MuseumMinute

Museums of Ideas: Commitment and Conflict

What is the definition of museum?

According to the Merriam-Webster Dictionary the definition of museum is: an institution devoted to the procurement, care, study and display of objects of lasting interest or value.

I recently co-wrote an article for MuseumsEtc and their new publication, Museums of Ideas: Commitment and Conflict; it includes articles from 17 different countries. It’s crazy to think that I’m a part of it.

What is a Museum of Ideas?

Traditionally, museums have been established on the basis of collections. However, some of today’s most challenging and dynamic museums are those founded on the basis of ideas. Their themes may span human rights, social inclusion, peace, war, health, gender, climate change… Their size, budget, scope and ambitions may differ, but they are all driven and committed in a way which tends to set them apart.

Founded on the basis of ideas. Are ideas enough?

I’d like to share a piece from the article I co-wrote with Dina Bailey (@NURFCdina) and Stephanie Creech titled, “Freedom: The Need for Courage, Cooperation, & Perseverance as the Struggle Continues.”

The National Underground Railroad Freedom Center has been, and continues to be, many things to many people.  Located on the banks of the Ohio River, where significant Underground Railroad activity historically took place, there is no better location for a museum founded in the stories of the Underground Railroad.  As a museum of conscience, the Freedom Center illustrates the tragic reality of American chattel slavery and celebrates the brave actions of those who sought its abolition while inspiring visitors to take up contemporary causes to become present-day agents of change.  As a museum of ideas, the Freedom Center exemplifies how an institution may base its mission, exhibitions, and programs on ideas.  While maintaining that collections are an important component of exhibitions, the Freedom Center does not (as a matter of course) build its exhibitions around artifacts or archival documents.  As a center, the Freedom Center demonstrates its potential to become a cultural hub, a place where action and movement are expected by hosting lectures, forums, conferences, and other educational programming.  As an institution, in past years, we have striven to maintain this balance of being many things to many people.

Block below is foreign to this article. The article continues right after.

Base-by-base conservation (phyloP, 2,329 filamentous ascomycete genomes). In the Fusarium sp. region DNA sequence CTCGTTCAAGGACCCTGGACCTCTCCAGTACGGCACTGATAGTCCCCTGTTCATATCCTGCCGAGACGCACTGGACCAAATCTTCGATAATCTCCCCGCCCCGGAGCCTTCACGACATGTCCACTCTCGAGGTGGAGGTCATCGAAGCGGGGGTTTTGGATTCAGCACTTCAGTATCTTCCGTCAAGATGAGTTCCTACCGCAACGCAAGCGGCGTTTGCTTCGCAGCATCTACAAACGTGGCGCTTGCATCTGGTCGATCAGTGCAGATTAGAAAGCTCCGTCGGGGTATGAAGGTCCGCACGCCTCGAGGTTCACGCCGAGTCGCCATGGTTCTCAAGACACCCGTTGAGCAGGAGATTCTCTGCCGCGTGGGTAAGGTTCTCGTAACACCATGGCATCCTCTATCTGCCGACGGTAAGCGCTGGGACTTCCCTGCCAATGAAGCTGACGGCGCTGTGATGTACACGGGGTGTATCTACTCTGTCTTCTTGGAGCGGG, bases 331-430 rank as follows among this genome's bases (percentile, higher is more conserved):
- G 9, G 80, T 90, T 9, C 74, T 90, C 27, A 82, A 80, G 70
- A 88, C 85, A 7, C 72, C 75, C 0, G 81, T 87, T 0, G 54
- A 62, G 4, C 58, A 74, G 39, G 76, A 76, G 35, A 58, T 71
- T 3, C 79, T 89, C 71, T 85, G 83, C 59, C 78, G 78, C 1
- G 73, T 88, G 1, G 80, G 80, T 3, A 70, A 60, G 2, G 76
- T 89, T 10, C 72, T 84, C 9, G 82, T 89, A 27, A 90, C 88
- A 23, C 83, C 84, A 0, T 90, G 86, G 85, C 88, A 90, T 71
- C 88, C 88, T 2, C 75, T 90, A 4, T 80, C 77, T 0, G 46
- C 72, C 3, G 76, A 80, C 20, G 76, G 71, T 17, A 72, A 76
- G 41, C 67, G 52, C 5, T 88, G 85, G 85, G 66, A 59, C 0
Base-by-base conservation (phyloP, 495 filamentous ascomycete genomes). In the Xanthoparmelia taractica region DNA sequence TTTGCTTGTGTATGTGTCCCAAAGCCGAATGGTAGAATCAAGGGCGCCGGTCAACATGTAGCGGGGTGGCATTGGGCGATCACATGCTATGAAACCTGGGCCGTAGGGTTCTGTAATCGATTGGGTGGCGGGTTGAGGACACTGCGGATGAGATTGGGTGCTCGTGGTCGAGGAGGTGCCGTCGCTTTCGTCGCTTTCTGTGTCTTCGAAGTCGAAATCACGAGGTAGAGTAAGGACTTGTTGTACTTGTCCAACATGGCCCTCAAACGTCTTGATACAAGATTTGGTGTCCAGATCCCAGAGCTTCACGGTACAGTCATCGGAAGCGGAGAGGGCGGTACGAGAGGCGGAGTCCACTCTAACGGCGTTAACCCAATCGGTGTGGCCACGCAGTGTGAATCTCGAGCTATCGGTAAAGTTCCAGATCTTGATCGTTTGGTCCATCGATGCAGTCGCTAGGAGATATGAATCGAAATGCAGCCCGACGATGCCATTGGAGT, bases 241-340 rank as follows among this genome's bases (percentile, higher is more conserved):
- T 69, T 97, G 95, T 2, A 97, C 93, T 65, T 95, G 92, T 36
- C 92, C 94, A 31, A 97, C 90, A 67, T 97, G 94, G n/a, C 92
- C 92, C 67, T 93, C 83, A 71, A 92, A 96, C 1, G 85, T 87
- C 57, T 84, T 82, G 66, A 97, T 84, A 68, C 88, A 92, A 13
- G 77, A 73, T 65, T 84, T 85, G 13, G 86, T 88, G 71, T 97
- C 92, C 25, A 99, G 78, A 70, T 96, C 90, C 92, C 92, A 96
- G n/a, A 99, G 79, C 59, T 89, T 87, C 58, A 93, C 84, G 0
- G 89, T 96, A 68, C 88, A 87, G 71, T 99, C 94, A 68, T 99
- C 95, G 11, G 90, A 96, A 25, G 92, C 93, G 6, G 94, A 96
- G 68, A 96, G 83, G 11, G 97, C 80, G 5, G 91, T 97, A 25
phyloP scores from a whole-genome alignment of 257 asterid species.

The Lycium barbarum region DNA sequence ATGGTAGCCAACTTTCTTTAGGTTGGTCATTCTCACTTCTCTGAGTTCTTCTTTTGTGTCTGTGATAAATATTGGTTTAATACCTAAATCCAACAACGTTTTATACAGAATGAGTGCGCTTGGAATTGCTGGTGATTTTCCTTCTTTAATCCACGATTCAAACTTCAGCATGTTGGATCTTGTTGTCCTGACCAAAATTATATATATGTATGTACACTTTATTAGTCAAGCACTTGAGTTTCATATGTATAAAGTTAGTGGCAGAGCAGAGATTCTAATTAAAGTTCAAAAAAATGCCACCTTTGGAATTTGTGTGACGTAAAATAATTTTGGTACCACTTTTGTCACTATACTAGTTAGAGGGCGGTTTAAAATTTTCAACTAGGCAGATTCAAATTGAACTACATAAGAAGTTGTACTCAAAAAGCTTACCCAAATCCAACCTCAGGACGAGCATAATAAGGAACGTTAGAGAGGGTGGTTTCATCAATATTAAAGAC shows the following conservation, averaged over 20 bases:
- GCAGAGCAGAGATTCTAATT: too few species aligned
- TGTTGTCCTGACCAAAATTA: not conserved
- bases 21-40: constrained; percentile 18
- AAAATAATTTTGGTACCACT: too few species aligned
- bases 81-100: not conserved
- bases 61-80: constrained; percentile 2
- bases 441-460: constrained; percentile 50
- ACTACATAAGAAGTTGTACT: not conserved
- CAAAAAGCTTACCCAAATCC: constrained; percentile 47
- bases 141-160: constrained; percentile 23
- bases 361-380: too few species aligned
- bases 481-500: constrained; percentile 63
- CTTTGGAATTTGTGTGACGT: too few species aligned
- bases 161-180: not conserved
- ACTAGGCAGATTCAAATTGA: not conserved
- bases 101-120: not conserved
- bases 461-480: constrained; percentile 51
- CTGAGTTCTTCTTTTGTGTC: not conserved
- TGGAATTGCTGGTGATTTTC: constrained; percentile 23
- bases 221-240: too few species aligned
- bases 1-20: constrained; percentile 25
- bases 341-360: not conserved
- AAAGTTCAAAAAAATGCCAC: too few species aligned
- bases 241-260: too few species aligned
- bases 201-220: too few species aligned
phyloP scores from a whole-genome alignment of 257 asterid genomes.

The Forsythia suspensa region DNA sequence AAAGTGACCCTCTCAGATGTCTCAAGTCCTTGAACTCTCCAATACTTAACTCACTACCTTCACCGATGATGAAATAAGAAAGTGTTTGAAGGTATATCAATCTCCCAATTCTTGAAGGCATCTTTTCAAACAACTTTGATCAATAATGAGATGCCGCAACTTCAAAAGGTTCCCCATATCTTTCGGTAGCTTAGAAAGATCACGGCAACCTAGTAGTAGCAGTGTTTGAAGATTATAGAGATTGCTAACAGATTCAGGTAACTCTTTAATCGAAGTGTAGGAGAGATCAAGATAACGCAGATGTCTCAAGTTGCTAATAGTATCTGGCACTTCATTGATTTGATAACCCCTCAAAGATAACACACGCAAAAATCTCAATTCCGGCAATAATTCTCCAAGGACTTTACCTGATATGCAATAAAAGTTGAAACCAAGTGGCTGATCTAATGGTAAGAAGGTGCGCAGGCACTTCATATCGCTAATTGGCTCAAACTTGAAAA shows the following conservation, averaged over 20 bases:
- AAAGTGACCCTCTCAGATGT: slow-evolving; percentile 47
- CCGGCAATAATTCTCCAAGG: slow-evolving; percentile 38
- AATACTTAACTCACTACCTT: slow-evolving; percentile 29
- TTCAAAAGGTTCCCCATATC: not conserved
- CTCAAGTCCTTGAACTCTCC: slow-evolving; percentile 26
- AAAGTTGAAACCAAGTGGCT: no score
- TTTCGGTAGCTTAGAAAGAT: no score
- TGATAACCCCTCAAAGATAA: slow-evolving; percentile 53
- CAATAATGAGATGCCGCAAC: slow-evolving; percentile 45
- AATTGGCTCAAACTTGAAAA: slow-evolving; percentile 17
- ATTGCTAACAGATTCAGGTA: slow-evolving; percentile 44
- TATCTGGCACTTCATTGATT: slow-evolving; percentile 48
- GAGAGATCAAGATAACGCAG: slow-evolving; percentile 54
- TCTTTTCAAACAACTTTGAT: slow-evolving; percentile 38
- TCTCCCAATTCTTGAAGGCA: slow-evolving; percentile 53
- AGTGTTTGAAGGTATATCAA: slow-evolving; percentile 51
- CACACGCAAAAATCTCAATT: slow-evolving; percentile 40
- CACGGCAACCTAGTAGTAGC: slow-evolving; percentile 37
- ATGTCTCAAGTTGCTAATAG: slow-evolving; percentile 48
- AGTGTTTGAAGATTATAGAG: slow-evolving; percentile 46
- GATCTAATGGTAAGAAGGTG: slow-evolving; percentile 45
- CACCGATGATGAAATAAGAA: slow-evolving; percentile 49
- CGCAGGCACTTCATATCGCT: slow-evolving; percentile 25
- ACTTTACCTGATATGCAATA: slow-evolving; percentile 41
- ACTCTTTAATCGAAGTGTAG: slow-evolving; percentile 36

This is, in part, due to the Freedom Center’s acknowledgement that stories have power and resonate uniquely with each individual based on cultural and personal experiences.  As Naomi Tutu said, during her visit to the Freedom Center, “Stories force you to synthesize, to listen and remember.”

Collections are an integral part of any institution – they are the puzzle pieces that build the stories shared within the walls of any museum. But, as museums, aren’t we looking for ways to personalize the museum experience? We want visitors to be engaged and internalize what they have observed, learned and felt; “look” and leave is not the purpose of the experience. How do we do that? We have to look beyond the collection and evaluate what each piece means/represents in the overall story/mission of our institutions. What if an extensive collection isn’t available but the idea and the story is?

Ideas + Stories = Museums of the Future?

If you are interested in purchasing Museums of Ideas: Commitment and Conflict, click here. ICOM News said it’s, “a useful management handbook for living your institutional values… thoughtful and probing… intelligence and stark precision.”

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